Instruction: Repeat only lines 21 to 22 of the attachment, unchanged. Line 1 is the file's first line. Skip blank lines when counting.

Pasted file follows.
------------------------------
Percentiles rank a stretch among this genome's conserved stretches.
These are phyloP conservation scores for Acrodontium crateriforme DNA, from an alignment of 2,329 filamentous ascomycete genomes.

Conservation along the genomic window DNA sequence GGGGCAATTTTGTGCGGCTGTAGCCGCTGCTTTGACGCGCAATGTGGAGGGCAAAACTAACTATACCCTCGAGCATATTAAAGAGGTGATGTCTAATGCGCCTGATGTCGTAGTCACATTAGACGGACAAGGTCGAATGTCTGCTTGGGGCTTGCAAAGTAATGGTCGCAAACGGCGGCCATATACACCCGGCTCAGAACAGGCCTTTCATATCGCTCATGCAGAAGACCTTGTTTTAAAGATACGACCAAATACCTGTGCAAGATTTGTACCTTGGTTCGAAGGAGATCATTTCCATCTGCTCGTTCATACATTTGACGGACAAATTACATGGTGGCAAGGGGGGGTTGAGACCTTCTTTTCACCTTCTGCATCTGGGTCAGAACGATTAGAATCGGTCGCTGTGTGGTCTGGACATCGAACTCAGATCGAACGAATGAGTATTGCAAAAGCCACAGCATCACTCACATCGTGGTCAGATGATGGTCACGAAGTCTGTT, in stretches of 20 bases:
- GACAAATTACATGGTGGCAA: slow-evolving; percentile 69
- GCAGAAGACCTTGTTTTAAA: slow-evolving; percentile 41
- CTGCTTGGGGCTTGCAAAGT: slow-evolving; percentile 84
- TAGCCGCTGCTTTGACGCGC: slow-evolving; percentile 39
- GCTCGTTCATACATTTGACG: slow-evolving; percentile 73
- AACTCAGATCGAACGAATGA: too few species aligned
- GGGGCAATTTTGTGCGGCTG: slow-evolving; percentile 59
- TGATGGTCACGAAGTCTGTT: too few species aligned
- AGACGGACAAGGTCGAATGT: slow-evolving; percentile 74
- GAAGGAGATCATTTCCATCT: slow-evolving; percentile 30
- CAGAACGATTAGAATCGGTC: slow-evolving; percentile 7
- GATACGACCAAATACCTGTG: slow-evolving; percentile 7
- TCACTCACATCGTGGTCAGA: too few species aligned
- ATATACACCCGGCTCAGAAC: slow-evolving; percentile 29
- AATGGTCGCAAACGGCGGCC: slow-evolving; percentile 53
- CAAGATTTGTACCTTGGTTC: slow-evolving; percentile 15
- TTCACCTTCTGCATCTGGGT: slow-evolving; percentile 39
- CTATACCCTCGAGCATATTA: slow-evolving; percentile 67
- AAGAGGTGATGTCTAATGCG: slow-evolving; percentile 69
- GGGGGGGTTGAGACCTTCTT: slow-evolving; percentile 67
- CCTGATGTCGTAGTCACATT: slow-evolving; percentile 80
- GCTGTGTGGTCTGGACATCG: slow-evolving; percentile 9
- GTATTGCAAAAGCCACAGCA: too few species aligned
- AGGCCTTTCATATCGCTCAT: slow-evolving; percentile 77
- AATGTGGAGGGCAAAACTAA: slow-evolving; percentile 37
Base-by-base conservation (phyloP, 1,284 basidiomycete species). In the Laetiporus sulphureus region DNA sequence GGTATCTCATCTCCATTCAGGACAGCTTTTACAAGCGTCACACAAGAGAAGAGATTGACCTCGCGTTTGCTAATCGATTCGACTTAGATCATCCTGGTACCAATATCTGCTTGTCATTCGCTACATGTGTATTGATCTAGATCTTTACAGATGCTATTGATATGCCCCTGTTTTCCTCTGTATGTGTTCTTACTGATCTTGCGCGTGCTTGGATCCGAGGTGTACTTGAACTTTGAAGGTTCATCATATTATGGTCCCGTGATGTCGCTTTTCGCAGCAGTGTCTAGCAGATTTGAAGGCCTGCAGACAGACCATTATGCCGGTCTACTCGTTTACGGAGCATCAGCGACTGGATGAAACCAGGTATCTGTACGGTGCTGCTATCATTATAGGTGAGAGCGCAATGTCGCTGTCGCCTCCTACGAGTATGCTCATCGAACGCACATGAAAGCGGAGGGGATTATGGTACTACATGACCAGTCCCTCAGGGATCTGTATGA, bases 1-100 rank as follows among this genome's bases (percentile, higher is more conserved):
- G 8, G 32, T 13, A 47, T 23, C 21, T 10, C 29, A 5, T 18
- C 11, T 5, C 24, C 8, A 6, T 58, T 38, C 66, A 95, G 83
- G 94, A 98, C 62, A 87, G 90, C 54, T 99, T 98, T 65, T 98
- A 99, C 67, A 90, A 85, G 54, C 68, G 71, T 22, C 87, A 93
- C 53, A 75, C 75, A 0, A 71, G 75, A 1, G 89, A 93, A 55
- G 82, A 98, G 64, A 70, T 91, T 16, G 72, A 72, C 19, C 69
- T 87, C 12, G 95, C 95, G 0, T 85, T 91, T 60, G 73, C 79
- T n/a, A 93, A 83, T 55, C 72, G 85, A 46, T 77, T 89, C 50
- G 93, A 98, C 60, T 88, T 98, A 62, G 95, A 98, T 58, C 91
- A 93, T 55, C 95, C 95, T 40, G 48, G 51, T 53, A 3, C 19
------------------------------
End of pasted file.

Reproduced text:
- CTATACCCTCGAGCATATTA: slow-evolving; percentile 67
- AAGAGGTGATGTCTAATGCG: slow-evolving; percentile 69